Even if they were to make common cause, there is little reason to expect that their president-designate would be any more pro-reform than his predecessor. True reform would cost them the economic benefits and perquisites of power that they would be seeking to preserve. It is far more likely that they might embrace religion in the hope that an empowered Islamic establishment would prevent Islamic militants from persecuting their secular benefactors.
Karimov is already turning to Islam to increase his regime's popularity. Sheik Muhammad Sadyk spoke on national television in recent days, railing against Hizb ut-Tahrir for using violence against the state in the name of Islam. Such speeches may have a calming influence in the short run, but they will not redress economic grievances nor create the political safety valves Uzbeks need to let off steam.
The use of force to put down popular protest may buy a regime a little more time if disturbances are small and uncoordinated. Each time unarmed civilians are killed, a measure of public support for the regime dies. Inevitably there will come a day when force does not prevail.
In Uzbekistan that would be a prelude to turmoil. Regional figures, bolstered by support from local clerics, would likely vie for the right to form a new national government, using remnants of competing state security forces to advance their cause. Unlike in Iraq or Afghanistan, no international force would be prepared to step in to fill the vacuum. Even Russia would be reluctant to offer help.
Political disarray in Uzbekistan could rapidly destabilize the border regions of Kyrgyzstan and Tajikistan, and undermine the security of their governments. It would end any prospect for democratic reform in Kazakhstan, which would almost certainly impose martial rule in its politically unreliable south.
Before the bloody crackdown on Andijan protests, Karimov showed a glimmer of realization that he needed to appeal to moderate Muslims. During my visit to Fergana, where I was researching the history of Islamic terrorism, I was permitted to meet six former members of the Islamic Movement of Uzbekistan, another terrorist group. I met these men in their homes in dusty villages near Namangan and Kokand. Sitting on the floor drinking tea, they told me of their experiences in Tajikistan, Kyrgyzstan and al Qaeda-sponsored camps in Afghanistan and Pakistan, from 1994 to 2001. At least two, both former commanders, were battle-hardened -- with few, if any, moral hesitations about using their skills. These men had decided to come home, sworn that they personally "had no blood on their hands" and received amnesty. But the Karimov regime shows little sign of making reconciliation of that kind with other Islamists or its secular critics.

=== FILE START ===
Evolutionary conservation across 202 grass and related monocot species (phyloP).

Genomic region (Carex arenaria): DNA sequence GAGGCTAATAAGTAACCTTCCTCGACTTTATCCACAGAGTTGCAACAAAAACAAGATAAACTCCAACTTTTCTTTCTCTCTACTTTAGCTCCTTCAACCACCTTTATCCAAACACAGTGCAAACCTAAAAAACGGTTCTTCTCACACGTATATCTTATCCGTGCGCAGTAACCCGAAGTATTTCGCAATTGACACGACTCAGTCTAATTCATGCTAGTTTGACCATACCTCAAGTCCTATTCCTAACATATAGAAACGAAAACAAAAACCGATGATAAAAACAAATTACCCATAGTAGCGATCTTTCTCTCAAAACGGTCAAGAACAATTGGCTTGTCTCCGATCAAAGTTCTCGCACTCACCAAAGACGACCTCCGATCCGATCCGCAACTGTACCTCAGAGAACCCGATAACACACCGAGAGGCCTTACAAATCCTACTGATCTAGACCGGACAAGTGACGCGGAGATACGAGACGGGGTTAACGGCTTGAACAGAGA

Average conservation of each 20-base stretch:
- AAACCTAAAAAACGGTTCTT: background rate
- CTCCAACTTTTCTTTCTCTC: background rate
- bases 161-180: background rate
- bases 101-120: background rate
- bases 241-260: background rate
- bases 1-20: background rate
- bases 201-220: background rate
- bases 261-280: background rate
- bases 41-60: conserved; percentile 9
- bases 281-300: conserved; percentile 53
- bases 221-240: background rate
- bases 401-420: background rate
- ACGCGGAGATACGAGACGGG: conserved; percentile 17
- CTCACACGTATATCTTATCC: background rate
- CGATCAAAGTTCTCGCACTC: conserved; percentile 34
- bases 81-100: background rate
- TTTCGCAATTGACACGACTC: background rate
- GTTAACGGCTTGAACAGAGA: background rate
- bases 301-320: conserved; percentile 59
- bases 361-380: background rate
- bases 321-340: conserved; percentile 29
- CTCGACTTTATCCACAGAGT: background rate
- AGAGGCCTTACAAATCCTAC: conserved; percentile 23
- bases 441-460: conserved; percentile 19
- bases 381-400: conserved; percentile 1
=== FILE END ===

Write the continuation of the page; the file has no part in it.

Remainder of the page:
The best hope for long-term peace and prosperity in the region is for the international community to press the Karimov regime to change. An important first step would be for the Uzbek government to accept an international investigation into what happened in Andijan. Back-channel diplomacy to get Karimov's acquiescence to this should include promises of international assistance to help the country cover its budget deficits while shrinking the role of the state in the economy. In return, Uzbek authorities would have to permit registration of foreign nongovernmental organizations and promise to step up the pace of civic institution building.
The loss of life in Andijan cannot be effaced. But the scores or hundreds of deaths can serve as a wakeup call. The situation can no longer be answered with platitudes about Islamic threats or empty exhortations to democratic reform. If the Uzbek regime can't or won't fix its problems, then the world community will soon face the choice between intervention and chaos.
Martha Brill Olcott, a senior associate at the Carnegie Endowment for International Peace, contributed this comment to The Washington Post, where it first appeared in longer form.